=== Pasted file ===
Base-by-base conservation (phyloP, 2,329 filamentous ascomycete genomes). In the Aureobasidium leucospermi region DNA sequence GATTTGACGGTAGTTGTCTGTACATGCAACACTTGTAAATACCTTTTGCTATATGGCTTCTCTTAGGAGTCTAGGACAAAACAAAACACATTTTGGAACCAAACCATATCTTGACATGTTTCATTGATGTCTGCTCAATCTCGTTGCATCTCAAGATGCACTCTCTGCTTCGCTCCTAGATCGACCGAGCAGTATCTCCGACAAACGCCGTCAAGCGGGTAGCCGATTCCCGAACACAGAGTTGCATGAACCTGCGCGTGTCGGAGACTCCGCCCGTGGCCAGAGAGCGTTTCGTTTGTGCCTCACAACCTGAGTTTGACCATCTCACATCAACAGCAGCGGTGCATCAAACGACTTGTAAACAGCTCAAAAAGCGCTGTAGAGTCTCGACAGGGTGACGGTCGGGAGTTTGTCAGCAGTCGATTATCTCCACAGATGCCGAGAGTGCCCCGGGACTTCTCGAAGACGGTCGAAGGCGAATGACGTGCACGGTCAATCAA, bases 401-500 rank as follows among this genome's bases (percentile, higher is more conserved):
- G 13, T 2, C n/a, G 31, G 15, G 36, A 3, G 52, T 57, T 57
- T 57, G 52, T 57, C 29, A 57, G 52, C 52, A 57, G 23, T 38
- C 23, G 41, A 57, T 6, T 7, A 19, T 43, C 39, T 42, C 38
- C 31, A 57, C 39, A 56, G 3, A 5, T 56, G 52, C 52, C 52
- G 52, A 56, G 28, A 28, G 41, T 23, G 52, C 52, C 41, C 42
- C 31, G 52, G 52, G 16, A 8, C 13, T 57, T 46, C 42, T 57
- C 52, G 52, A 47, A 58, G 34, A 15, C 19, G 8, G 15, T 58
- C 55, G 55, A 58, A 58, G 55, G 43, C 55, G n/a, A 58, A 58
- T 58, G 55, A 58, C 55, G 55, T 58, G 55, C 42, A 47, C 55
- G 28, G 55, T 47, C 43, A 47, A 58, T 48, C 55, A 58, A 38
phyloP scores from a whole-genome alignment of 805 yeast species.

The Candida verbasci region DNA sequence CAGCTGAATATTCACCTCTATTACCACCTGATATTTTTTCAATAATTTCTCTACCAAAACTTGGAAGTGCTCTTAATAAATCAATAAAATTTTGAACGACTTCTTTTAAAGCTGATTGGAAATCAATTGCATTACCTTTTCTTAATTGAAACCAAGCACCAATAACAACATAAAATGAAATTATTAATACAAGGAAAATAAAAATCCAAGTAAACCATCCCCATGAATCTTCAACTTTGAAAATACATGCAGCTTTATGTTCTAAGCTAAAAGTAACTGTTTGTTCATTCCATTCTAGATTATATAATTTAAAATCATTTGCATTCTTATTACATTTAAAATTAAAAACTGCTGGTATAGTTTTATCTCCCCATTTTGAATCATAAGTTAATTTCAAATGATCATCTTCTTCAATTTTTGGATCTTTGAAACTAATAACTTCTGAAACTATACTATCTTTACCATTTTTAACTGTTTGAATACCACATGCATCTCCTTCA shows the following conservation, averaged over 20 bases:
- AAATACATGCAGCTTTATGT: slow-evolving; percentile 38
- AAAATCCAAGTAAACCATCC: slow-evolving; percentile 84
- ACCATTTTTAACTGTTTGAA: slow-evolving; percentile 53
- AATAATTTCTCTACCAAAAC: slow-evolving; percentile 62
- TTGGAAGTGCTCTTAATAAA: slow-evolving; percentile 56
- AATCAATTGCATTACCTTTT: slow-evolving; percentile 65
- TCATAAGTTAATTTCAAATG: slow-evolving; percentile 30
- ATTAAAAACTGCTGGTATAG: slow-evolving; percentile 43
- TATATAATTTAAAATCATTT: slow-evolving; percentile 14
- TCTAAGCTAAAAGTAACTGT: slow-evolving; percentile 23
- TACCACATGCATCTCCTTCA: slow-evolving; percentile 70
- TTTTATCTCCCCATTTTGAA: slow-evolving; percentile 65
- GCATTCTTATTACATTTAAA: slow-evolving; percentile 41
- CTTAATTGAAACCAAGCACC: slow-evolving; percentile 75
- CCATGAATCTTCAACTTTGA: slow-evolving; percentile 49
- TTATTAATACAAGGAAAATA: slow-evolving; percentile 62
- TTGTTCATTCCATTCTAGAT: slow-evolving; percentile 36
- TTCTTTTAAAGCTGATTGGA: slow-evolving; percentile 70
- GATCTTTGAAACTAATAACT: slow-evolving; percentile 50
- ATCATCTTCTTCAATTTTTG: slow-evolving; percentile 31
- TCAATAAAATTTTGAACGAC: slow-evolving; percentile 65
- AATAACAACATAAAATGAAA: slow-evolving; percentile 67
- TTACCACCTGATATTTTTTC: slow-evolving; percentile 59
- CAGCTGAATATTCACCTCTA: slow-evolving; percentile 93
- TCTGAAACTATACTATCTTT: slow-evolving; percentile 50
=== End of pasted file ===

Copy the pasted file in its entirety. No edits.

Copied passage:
Base-by-base conservation (phyloP, 2,329 filamentous ascomycete genomes). In the Aureobasidium leucospermi region DNA sequence GATTTGACGGTAGTTGTCTGTACATGCAACACTTGTAAATACCTTTTGCTATATGGCTTCTCTTAGGAGTCTAGGACAAAACAAAACACATTTTGGAACCAAACCATATCTTGACATGTTTCATTGATGTCTGCTCAATCTCGTTGCATCTCAAGATGCACTCTCTGCTTCGCTCCTAGATCGACCGAGCAGTATCTCCGACAAACGCCGTCAAGCGGGTAGCCGATTCCCGAACACAGAGTTGCATGAACCTGCGCGTGTCGGAGACTCCGCCCGTGGCCAGAGAGCGTTTCGTTTGTGCCTCACAACCTGAGTTTGACCATCTCACATCAACAGCAGCGGTGCATCAAACGACTTGTAAACAGCTCAAAAAGCGCTGTAGAGTCTCGACAGGGTGACGGTCGGGAGTTTGTCAGCAGTCGATTATCTCCACAGATGCCGAGAGTGCCCCGGGACTTCTCGAAGACGGTCGAAGGCGAATGACGTGCACGGTCAATCAA, bases 401-500 rank as follows among this genome's bases (percentile, higher is more conserved):
- G 13, T 2, C n/a, G 31, G 15, G 36, A 3, G 52, T 57, T 57
- T 57, G 52, T 57, C 29, A 57, G 52, C 52, A 57, G 23, T 38
- C 23, G 41, A 57, T 6, T 7, A 19, T 43, C 39, T 42, C 38
- C 31, A 57, C 39, A 56, G 3, A 5, T 56, G 52, C 52, C 52
- G 52, A 56, G 28, A 28, G 41, T 23, G 52, C 52, C 41, C 42
- C 31, G 52, G 52, G 16, A 8, C 13, T 57, T 46, C 42, T 57
- C 52, G 52, A 47, A 58, G 34, A 15, C 19, G 8, G 15, T 58
- C 55, G 55, A 58, A 58, G 55, G 43, C 55, G n/a, A 58, A 58
- T 58, G 55, A 58, C 55, G 55, T 58, G 55, C 42, A 47, C 55
- G 28, G 55, T 47, C 43, A 47, A 58, T 48, C 55, A 58, A 38
phyloP scores from a whole-genome alignment of 805 yeast species.

The Candida verbasci region DNA sequence CAGCTGAATATTCACCTCTATTACCACCTGATATTTTTTCAATAATTTCTCTACCAAAACTTGGAAGTGCTCTTAATAAATCAATAAAATTTTGAACGACTTCTTTTAAAGCTGATTGGAAATCAATTGCATTACCTTTTCTTAATTGAAACCAAGCACCAATAACAACATAAAATGAAATTATTAATACAAGGAAAATAAAAATCCAAGTAAACCATCCCCATGAATCTTCAACTTTGAAAATACATGCAGCTTTATGTTCTAAGCTAAAAGTAACTGTTTGTTCATTCCATTCTAGATTATATAATTTAAAATCATTTGCATTCTTATTACATTTAAAATTAAAAACTGCTGGTATAGTTTTATCTCCCCATTTTGAATCATAAGTTAATTTCAAATGATCATCTTCTTCAATTTTTGGATCTTTGAAACTAATAACTTCTGAAACTATACTATCTTTACCATTTTTAACTGTTTGAATACCACATGCATCTCCTTCA shows the following conservation, averaged over 20 bases:
- AAATACATGCAGCTTTATGT: slow-evolving; percentile 38
- AAAATCCAAGTAAACCATCC: slow-evolving; percentile 84
- ACCATTTTTAACTGTTTGAA: slow-evolving; percentile 53
- AATAATTTCTCTACCAAAAC: slow-evolving; percentile 62
- TTGGAAGTGCTCTTAATAAA: slow-evolving; percentile 56
- AATCAATTGCATTACCTTTT: slow-evolving; percentile 65
- TCATAAGTTAATTTCAAATG: slow-evolving; percentile 30
- ATTAAAAACTGCTGGTATAG: slow-evolving; percentile 43
- TATATAATTTAAAATCATTT: slow-evolving; percentile 14
- TCTAAGCTAAAAGTAACTGT: slow-evolving; percentile 23
- TACCACATGCATCTCCTTCA: slow-evolving; percentile 70
- TTTTATCTCCCCATTTTGAA: slow-evolving; percentile 65
- GCATTCTTATTACATTTAAA: slow-evolving; percentile 41
- CTTAATTGAAACCAAGCACC: slow-evolving; percentile 75
- CCATGAATCTTCAACTTTGA: slow-evolving; percentile 49
- TTATTAATACAAGGAAAATA: slow-evolving; percentile 62
- TTGTTCATTCCATTCTAGAT: slow-evolving; percentile 36
- TTCTTTTAAAGCTGATTGGA: slow-evolving; percentile 70
- GATCTTTGAAACTAATAACT: slow-evolving; percentile 50
- ATCATCTTCTTCAATTTTTG: slow-evolving; percentile 31
- TCAATAAAATTTTGAACGAC: slow-evolving; percentile 65
- AATAACAACATAAAATGAAA: slow-evolving; percentile 67
- TTACCACCTGATATTTTTTC: slow-evolving; percentile 59
- CAGCTGAATATTCACCTCTA: slow-evolving; percentile 93
- TCTGAAACTATACTATCTTT: slow-evolving; percentile 50